With exquisite timing on the eve of Nicolas Sarkozy’s handover to the new Socialist president François Hollande, the fashion world gathered at Versailles to watch Karl Lagerfeld play the Sun King to Cara Delevingne’s Marie Antoinette. Well, that was sort of the gist of it—a Chanel resort collection staged at about six in the evening amid the spectacular playing fountains and waterfalls of Louis XIV’s gardens, with the sun blazing in an exceptional burst, after several weeks of dull, drizzly weather. A blue-bewigged and ponytailed Delevingne stomped insouciantly across the golden gravel, heading up a posse of girls in a mash-up of teeny, tiny, pastel-colored pannier dresses, foppish, gilded eighteenth-century jackets, and wholly twenty-first-century variants on denim and shorts. If Sofia Coppola’s 2006 film depicted how young Marie Antoinette’s court looked in the past, this was as if Lagerfeld had imagined what a teenage princess and her entourage might look like today, charging around in brothel creepers in the actual gardens where the Austrian-born queen played out the fantasy games that eventually led to her sticky end at the guillotine.

Lagerfeld has often riffed on Rococo, but he has never staged an expression of his fascination for the era so literally in situ. There was much charm: a play on fichu necklines, straw cartwheel sun hats, and hints of a corseted, ruffly-skirted milkmaid silhouette. Still, despite the historical narrative, there were plenty of Chanel tweed jackets and suits on parade—regular, yet special enough for an older generation to buy into. The breathtaking scale of the entertainment, however, sent Chanel’s audience spinning. Being that it was Monday, the honey-colored palace and its vast vistas of topiary, pleached trees and water gardens were closed to the public, thus creating an enchanted world for guests to wander until they took their cushioned seats in custom-built, canopied pavilions edging a sequestered garden designed in the seventeenth and eighteenth centuries to resemble an outdoor drawing room. Afterwards, champagne and canapés were served in a sparkling glass house, while the world’s press queued for an audience with Lagerfeld. “This was the place where the most civilized frivolity was allowed,” he said. “In the days before political correctness!”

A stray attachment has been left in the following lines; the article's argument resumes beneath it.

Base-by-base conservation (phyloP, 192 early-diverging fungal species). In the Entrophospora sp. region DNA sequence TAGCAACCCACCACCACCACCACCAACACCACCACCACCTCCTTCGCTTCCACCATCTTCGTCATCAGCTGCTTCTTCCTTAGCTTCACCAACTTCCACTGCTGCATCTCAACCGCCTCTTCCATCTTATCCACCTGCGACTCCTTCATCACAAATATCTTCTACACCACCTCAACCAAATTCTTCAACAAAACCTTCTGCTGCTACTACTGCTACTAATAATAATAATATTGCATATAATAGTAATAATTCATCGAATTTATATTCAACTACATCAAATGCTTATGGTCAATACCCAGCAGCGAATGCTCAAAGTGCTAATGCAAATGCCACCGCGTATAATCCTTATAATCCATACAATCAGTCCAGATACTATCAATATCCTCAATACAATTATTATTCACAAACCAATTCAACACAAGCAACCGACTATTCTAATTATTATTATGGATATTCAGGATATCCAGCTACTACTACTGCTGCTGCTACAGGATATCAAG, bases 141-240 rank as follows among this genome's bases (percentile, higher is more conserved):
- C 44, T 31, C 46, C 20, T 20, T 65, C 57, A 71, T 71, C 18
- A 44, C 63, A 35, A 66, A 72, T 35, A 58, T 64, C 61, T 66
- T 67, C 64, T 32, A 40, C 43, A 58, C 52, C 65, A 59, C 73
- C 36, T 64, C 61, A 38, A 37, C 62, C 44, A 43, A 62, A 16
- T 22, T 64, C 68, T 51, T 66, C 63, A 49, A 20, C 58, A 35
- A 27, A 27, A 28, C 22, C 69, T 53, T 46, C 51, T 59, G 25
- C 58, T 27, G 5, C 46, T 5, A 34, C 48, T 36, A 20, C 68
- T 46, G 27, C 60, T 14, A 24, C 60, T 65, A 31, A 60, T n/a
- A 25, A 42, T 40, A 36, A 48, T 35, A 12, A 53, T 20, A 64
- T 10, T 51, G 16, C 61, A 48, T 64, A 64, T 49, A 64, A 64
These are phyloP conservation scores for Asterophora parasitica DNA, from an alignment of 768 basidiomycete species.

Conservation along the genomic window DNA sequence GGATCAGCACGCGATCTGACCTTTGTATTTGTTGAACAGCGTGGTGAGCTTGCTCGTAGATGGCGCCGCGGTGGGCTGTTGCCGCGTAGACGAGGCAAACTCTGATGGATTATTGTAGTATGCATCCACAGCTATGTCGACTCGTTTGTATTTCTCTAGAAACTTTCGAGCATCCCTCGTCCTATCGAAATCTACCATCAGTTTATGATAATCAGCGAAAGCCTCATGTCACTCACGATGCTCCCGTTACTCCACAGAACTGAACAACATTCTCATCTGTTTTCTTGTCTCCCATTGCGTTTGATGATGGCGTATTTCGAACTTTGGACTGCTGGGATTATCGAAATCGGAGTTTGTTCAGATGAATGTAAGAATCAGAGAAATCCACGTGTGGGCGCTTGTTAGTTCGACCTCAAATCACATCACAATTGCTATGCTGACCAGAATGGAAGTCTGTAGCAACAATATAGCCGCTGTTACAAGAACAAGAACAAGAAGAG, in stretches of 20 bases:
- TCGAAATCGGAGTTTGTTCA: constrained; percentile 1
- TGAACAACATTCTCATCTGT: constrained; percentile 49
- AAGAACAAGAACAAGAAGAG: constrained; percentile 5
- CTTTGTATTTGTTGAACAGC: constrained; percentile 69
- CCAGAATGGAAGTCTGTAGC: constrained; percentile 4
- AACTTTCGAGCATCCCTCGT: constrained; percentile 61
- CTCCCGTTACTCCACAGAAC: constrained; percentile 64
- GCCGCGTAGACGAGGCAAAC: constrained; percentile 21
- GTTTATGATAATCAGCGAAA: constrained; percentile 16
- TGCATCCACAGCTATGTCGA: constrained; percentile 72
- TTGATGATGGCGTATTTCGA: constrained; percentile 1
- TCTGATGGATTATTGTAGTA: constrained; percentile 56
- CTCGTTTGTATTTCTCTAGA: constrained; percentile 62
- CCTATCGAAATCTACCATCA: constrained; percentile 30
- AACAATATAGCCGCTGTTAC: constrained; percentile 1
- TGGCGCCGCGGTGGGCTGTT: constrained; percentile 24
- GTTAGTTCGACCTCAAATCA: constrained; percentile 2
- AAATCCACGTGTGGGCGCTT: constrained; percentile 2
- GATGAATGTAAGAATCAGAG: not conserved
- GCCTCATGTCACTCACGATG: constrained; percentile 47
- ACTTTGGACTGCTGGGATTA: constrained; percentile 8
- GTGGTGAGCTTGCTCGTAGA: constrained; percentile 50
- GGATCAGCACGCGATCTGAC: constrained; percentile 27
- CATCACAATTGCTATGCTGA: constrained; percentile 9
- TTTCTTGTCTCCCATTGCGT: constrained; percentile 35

As the euro teeters on the brink, it might not seem quite the moment for an extravagant fete of such an epic scale. But, then again, what could be more utterly patriotic in its graphic delineation of the luxury and skill that sets France apart from the rest of the world? Even as the French administration shifts into a more egalitarian mode tomorrow, there is something in the awe-inspiring pristine white dresses, detailed at the waists with rich imperial red or purple embroidery, that speaks to the common cause of an embattled European country. They preserve Chanel jobs—positions for the skilled workers of the atelier de broderie Maison Lesage—and everything that goes with it: exactly the kind of traditional Hollande says he wants to uphold.


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